Director – Joel Coen, Screenplay – Ethan Coen & Joel Coen, Producers – Ethan Coen, Tim Bevan & Eric Fellner, Photography (b&w) – Roger Deakins, Music – Carter Burwell, Visual Effects Supervisor – Janek Sirrs, Visual Effects – MVFX, Special Effects Supervisor – Peter Chesney, Makeup Effects – Make-Up and Monsters, Production Design – Dennis Gassner. Production Company – Working Title
Billy Bob Thornton (Ed Crane), Frances McDormand (Doris Crane), Michael Badalucco (Frank Rumpole), James Gandolfini (Big Dave Brewster), Tony Shalhoub (Freddy Reidenschneider), Jon Polito (Creighton Tolliver), Scarlett Johansson (Rachel ‘Birdie’ Abundas), Richard Jenkins (Walter Abundas), Katherine Borovitz (Ann Nirdlinger)
Santa Rosa, 1949. Ed Crane is a mild-mannered barber who rarely speaks. He sees an opportunity when salesman Creighton Tolliver comes to him for a haircut and talks about wanting to set up a chain of dry-cleaning stores, but says that he needs $10,000 to do so. Ed decides to get the $10,000 by sending an anonymous blackmail note to Big Dave Brewster who is having an affair with Ed’s wife Doris, threatening to expose the two of them. The plan immediately goes wrong when Dave exposes the scheme and Ed is forced to kill him, only to then have Doris placed on trial for the murder.
The Man Who Wasn’t There, which is no relation to the extremely bad invisible man comedy The Man Who Wasn’t There (1983), comes from the Coen Brothers. The Coens Brothers have made such films as Blood Simple (1983), Raising Arizona (1987), Barton Fink (1991), The Hudsucker Proxy (1994), Fargo (1996), The Big Lebowski (1998), O Brother, Where Art Thou? (2000), No Country for Old Men (2007), Burn After Reading (2008), A Serious Man (2009), True Grit (2010), Inside Llewyn Davis (2013) and Hail, Caesar! (2016). Although they divide the creative choices between them on the credits – Joel as director, Ethan as producer and both as screenwriters – their roles in actuality are much more blurred with the two acting more as a single creature with two heads. Characteristic of the Coen Brothers’ films is a minatory sense of black humour, a love of 20th Century Americana period settings and a comic ear for the corniness of bygone colloquialisms.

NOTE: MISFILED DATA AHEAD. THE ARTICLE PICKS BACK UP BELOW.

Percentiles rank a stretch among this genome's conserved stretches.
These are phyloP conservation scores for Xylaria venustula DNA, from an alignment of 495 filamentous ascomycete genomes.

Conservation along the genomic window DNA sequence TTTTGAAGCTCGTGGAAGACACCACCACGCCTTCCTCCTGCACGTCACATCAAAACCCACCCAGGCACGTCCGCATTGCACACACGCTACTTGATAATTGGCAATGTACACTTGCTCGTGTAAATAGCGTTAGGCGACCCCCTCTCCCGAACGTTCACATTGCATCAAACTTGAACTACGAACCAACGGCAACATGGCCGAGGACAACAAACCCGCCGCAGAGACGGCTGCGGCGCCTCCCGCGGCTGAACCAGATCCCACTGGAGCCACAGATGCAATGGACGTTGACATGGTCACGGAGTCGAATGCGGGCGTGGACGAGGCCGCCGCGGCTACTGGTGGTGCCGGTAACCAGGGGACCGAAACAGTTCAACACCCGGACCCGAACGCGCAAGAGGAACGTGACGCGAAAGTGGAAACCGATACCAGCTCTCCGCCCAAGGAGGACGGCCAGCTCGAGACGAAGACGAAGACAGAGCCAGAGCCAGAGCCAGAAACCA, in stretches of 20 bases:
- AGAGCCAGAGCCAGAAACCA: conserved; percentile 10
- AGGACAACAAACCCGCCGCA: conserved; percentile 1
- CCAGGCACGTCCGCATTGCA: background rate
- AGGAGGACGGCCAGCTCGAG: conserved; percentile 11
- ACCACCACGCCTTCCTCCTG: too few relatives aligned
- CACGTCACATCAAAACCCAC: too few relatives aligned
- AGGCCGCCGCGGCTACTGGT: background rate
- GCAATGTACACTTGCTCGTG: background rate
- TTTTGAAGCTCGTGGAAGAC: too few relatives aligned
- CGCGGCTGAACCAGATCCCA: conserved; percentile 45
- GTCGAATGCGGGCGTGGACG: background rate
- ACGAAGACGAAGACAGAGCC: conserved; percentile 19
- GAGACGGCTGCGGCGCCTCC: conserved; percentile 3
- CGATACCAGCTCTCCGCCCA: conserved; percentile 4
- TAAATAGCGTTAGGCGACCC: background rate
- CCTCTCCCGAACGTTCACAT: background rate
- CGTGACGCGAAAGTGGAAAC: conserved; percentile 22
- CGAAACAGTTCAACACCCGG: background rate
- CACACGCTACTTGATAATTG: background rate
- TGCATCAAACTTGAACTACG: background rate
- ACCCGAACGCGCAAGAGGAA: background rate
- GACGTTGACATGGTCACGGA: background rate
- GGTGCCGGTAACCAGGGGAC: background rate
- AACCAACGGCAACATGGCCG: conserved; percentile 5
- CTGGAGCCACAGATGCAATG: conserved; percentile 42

At its most compelling, the Coen Brothers’ make The Man Who Wasn’t There a meditation upon anonymity. The title is almost meant to be taken literally and Billy Bob Thornton gives a performance that is communicated more by his impassively deep wrinkles than it is by the few words of dialogue he ever utters – as he says “I don’t talk much, I just cut the hair.” The film almost seems assembled to kick Billy Bob Thornton in the teeth for doing anything that tries to move him out of his passive anonymity – his desire to buy into what is in all likelihood a confidence scam of a dry-cleaning franchise (naturally as a ‘silent’ partner) and to blackmail his wife and her lover to get the set-up money goes disastrously wrong at every turn, his efforts to save her and then himself in court end up going awry, and his dream of turning Scarlett Johansson into a piano prodigy ends up a shattered illusion. Even the ending where he goes off to his execution with the hope of communicating the things he never could find the words to in this life to his wife who was unfaithful and regarded him as a chump seem equally deluded. When lawyer Tony Shalhoub swings an existential argument in the courtroom that refers to Billy Bob as the quintessence of Modern Man, it is a reference that can surely only be ironic – one that equates an existential lack of identity with grey anonymity.
For all that, The Man Who Wasn’t There seems far less Coen-esque than their previous films. There is certainly the period setting of post-War middle class Americana but, with O Brother, Where Art Thou? and this, the Coen Brothers’ seem to be softening and becoming somewhat warmer (or more to the point less cruel) toward their character – Billy Bob Thornton’s character is an anonymous nobody whose every attempt to do something ends in disaster and a shattering of expectation but the Coens’ are far less cruel to him than they were to say John Turturro in Barton Fink, Tim Robbins in The Hudsucker Proxy or Jeff Bridges in The Big Lebowski. Nor does the film turn with the blackly cruel twists that one expects with the Coens Brothers present. Nor does it light up with their dark humour, only in an occasional few scenes – especially whenever Tony Shalhoub’s lawyer is on screen.
For reasons unclear, the Coens’ also throw in part of that era’s fascination with flying saucers (the reason for the film’s inclusion here). James Gandolfini’s wife has a weird soliloquy about how he was abducted by flying saucers; following the crash, a spinning hubcap metamorphoses into a flying saucer that seems to offer a brief glimpse of an alternate version of things where Billy Bob Thornton is reunited with wife Frances McDormand again; and near the end the Coens’ finally grant us a vision of a flying saucer hovering over the prison in what is maybe a dream where Billy Bob Thornton is simply allowed to walk out of his cell. Quite what this has to do with the rest of the film could be anybody’s guess.